What if turning off the indicator lights does not involve the melachah of extinguishing fire? In fact, the light of most indicators installed in dishwashers is produced by light-emitting diodes (LED) and not by heat. Turning off such indicators does not involve extinguishing fire. Rather, it involves the less stringent rabbinical melachah of hafsakatm molid (ending a creation) and as such can be deliberately performed under the extenuating circumstances described above. In these circumstances, opening the lock in an unusual manner, such as with one’s elbow (derech shinui) would render the melachah a double de’rabbanan. Of course it would be better to remember to leave the door open before Shabbat, or if you forgot, have a non-Jew or a small child open it on Shabbat.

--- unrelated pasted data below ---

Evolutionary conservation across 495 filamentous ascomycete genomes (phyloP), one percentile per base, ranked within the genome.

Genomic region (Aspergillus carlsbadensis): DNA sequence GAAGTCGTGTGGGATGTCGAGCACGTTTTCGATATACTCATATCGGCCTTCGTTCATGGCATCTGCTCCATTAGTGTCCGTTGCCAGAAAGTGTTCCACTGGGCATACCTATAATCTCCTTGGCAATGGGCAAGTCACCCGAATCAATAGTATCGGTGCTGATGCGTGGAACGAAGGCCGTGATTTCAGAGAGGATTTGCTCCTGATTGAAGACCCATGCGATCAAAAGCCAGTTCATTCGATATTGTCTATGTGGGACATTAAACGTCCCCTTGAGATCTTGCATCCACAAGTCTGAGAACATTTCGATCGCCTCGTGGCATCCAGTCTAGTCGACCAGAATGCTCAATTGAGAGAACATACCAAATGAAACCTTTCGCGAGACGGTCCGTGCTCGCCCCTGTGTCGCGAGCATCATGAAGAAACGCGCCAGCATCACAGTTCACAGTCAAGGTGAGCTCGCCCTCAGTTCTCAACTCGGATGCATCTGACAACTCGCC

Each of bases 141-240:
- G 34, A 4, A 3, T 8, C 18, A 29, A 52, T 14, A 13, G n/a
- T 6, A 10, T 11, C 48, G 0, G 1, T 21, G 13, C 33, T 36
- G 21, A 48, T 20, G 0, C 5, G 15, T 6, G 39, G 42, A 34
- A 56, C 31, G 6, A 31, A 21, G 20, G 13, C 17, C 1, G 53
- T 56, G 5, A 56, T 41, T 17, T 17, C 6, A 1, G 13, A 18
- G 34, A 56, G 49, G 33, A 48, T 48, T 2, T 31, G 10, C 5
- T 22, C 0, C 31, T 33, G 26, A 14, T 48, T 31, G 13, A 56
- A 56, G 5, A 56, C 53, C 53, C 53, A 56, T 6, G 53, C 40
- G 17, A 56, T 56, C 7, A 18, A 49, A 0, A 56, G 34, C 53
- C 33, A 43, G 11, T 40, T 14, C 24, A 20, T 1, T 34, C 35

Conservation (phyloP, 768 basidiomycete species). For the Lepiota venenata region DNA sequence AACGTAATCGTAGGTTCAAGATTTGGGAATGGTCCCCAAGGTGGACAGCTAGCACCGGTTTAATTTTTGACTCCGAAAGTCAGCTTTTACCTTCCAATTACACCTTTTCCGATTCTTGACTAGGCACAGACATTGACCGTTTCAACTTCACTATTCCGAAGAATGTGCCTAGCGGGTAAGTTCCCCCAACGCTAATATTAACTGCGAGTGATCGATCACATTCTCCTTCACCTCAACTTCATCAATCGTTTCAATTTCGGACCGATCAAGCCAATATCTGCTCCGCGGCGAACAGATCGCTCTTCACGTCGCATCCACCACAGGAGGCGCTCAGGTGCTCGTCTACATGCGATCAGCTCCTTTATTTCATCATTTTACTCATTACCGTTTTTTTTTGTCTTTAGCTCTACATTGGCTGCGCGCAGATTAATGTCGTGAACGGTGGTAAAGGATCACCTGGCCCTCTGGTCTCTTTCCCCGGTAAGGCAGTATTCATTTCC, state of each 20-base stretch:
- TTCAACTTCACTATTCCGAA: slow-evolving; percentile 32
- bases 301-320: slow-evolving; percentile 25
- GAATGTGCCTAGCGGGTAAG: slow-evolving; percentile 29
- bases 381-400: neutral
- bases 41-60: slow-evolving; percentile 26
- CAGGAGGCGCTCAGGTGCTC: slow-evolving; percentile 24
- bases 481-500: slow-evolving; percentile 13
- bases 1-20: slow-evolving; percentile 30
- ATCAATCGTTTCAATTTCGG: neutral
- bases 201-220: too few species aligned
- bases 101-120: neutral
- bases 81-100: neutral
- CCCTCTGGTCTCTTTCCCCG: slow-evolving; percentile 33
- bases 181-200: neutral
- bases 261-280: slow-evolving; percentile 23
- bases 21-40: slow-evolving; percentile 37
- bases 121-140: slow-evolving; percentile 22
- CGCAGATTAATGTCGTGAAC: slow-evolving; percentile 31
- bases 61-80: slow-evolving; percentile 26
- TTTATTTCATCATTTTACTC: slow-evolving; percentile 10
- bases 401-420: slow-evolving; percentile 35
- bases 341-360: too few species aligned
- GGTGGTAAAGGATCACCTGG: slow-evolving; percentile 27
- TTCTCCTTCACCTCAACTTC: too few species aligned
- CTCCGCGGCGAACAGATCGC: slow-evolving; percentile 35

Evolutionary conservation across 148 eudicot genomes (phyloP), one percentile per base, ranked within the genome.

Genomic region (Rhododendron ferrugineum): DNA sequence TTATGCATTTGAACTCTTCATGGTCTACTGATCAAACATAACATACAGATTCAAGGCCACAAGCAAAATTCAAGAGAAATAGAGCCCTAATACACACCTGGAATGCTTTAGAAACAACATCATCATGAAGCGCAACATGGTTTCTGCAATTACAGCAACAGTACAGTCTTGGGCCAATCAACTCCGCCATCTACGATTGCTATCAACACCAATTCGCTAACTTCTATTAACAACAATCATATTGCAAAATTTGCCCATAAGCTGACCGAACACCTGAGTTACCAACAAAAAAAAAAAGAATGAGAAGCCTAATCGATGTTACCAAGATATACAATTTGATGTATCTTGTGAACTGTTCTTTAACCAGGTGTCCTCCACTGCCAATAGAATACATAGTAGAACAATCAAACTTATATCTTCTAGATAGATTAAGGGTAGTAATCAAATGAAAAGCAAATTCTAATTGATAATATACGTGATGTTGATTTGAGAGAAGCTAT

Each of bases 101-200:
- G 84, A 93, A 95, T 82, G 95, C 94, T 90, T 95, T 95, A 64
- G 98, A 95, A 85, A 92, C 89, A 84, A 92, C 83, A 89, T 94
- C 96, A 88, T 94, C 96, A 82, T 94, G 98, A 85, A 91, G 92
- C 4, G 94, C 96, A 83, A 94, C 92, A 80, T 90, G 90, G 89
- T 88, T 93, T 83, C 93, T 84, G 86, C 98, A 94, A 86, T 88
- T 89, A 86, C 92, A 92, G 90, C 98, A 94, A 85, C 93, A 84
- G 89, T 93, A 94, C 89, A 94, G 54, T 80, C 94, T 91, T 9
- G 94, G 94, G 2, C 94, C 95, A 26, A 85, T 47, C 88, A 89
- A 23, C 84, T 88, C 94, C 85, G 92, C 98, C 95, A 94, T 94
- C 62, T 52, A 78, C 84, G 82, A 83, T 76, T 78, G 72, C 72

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Raphael Grunfeld received semicha in Yoreh Yoreh from Mesivtha Tifereth Jerusalem of America and in Yadin Yadin from Maran Hagaon Harav Dovid Feinstein, Shlitah. A partner at the Wall Street law firm of Carter Ledyard & Milburn LLP, where he specializes in cross-border mergers and acquisitions, Raphael is also the author of “Ner Eyal, a Guide to Seder Nashim, Nezikin, Kodashim, Taharot and Zerayim” (2016) and “Ner Eyal, a Guide to the Laws of Shabbat and Festivals in Seder Moed” (2001).
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